January 15, 2015

Central Office

Kansas City
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MoDOT Employee and Family Receive Keys to Home

Four years ago, James Ponder and Pamela St. John were both unemployed, homeless and living in a shelter with their children. Today, amidst a bitterly cold winter, they are employed full time, enjoying the warmth and security of their new Ponderhome and feeling so grateful that they worked diligently to get through what seemed like insurmountable adversity.

On Dec. 16, the couple, their two sons, 15-years old Jaaron and 9-year-old Josiah, and their 4-year-old granddaughter Ra-nyah walked through the door of their new home in Kansas City’s Ivanhoe Neighborhood, thanks to a Jackson County government program and the couple’s strong determination
James, now a full-time maintenance worker with MoDOT’s Kansas City District, said the journey home was one step at a time. He credits reStart, a Kansas City interfaith ministry that works with homeless persons transition to a more stable and productive life, for helping him and his family. At first, reStart provided temporary shelter for Ponder’s family, eventually getting them a rent-assisted apartment and teaching him and St. John valuable life skills.

ReStart guided Ponder toward MoDOT through part-time employment for two summers, then encouraged him to apply for a seasonal position in late 2012 through MoDOT’s Boots On The Ground recruitment program. He came on board MoDOT as a part-time worker in late October 2012, and was hired full time by April 2013. By then, St. John also had gotten a full-time job at Truman Medical Center. Life was improving.

And then their life got even better.

“A case worker from reStart put us in the drawing” for the Constructing Futures program, Ponder said.

Jackson County acquires abandoned or forfeited properties, works with groups like Habitat for Humanity to rehabilitate the houses, and then donates them to needy families. The recipients must pay property taxes and keep it insured for seven years, then it becomes theirs free and clear.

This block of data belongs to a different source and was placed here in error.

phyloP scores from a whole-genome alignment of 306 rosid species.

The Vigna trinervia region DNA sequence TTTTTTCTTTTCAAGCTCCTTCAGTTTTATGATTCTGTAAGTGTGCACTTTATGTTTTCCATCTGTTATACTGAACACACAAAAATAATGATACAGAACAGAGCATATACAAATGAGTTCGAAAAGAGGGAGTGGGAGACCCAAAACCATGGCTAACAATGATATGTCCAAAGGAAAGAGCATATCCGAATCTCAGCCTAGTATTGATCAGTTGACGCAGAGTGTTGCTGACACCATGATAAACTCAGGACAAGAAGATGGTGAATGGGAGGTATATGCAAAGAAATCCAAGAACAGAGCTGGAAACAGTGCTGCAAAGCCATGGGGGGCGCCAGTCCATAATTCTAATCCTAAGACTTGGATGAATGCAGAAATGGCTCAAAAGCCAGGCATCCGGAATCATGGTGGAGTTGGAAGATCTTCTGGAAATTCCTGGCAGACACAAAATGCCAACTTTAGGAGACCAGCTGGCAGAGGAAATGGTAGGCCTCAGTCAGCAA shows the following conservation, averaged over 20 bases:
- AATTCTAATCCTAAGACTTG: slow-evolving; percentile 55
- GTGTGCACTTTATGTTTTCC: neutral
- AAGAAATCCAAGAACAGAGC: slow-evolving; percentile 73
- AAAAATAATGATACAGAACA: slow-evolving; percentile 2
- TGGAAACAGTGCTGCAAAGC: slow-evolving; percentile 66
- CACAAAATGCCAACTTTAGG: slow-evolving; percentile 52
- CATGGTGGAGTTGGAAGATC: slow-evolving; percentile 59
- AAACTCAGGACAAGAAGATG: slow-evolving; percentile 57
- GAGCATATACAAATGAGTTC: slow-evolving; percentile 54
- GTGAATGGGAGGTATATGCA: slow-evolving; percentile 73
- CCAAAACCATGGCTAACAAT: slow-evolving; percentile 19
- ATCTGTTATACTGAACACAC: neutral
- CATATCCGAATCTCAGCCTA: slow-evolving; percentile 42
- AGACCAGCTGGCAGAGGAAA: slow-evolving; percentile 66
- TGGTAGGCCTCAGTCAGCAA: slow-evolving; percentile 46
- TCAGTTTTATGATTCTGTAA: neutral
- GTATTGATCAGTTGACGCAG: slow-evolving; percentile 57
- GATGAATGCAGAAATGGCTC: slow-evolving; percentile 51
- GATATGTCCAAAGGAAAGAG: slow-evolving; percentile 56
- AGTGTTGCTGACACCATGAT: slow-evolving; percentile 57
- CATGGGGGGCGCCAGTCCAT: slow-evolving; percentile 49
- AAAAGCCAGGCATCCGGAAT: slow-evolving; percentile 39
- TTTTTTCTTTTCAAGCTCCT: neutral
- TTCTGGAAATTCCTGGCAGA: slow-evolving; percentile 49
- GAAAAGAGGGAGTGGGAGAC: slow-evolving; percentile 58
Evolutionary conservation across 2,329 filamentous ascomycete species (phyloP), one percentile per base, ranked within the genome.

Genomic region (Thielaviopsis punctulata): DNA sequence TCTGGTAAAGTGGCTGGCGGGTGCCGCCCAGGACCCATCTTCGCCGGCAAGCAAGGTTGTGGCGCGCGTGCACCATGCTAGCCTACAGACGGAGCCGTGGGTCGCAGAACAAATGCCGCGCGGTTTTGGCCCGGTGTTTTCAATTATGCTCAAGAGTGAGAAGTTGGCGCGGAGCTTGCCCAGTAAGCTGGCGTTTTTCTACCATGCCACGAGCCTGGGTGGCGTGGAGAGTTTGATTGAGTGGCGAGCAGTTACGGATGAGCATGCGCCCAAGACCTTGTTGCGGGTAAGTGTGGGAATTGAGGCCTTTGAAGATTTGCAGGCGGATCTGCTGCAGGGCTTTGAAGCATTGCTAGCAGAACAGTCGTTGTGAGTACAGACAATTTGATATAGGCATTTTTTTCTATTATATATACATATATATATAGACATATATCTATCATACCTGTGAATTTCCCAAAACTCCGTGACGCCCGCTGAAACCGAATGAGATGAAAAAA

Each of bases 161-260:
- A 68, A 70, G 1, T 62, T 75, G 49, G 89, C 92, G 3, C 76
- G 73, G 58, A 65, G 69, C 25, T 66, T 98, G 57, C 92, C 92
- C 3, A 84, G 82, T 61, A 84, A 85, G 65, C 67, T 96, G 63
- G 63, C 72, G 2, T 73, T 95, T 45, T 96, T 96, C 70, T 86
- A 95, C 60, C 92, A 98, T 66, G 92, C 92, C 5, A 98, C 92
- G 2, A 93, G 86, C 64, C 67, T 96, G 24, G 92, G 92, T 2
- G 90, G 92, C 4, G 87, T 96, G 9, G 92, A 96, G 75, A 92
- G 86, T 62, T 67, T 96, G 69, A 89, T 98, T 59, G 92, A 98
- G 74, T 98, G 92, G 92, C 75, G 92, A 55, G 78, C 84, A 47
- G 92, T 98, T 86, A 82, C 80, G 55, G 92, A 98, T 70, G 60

Ponder’s new home came with new appliances, play equipment in the yard and other donated materials. A Christmas tree was waiting in the living room when Jackson County Executive Mike Sanders handed Ponder and St. John the house keys.

“I don’t cry, but I cried. It was overwhelming,” he said when he learned they would get their new home. “It’s great to be in our own place, pay our own bills, stay afloat,” Ponder said.

He looks back on where he was, and where he has come, thankful for so much.

“Without reStart, I never would have known about MoDOT's temporary hiring,” he said. “ReStart classes helped me learn how to be a productive citizen.”

MoDOT is more than a job to him. He sees the opportunity for a career. “I’m learning so many new things,” Ponder said. “That’s my favorite part of the job. My advice is, never give up. Keep on trying. Life’s getting better.”

Read more about Ponder's new home and the contest on Kansas City Star

Crews Set to Blast Part of Fairfax Bridge

Crews will detonate part of the Fairfax Bridge to help make way for a brand new $79 million replacement bridge. The American Bridge Company plans to blast the end spans of the bridge at 9 a.m. Friday, Jan. 16.

fairfaxCrews will close northbound and southbound U.S. 69 from 8 a.m. to 4 p.m. Friday, Jan. 16 to accommodate the blast. MoDOT has designated a public viewing area at E.H. Young Riverfront Park, 1001 Argosy Parkway in Riverside, Mo.

The current U.S. 69 Highway Bridge over the Missouri River is a dual bridge structure consisting of the Platte Purchase Bridge and the Fairfax Bridge. Those bridges connect Platte County, Mo. and Wyandotte County, Ks.

The southbound Route 69 Bridge, commonly referred to as the Fairfax Bridge, was built in 1933. The northbound Route 69 Bridge, commonly referred to as the Platte Purchase Bridge, was built in 1957. 

Both were built to accommodate the type, size, and weight of vehicles at the time of construction, and were not designed for the high volume and heavy weight limits of truck traffic that you typically find today within the heavy industrial zone where these bridges are located. Narrow lanes and load limitations restrict the use of each bridge by overweight and oversized vehicles.  Because of their age, both structures require frequent maintenance and costly extensive repairs, causing motorists further delay.

The new structure will be a singular bridge with multiple lanes and bike/pedestrian access and will be open to traffic in December 2016. This is a project shared by the Kansas Department of Transportation and MoDOT.  

Learn more about this project online and follow updates on twitter at, #us69MoRiverBridge


For more info

Melissa Black
Customer Relations Manager,
Missouri Department of Transportation
P: (816) 607-2027
F: (816) 365-0860

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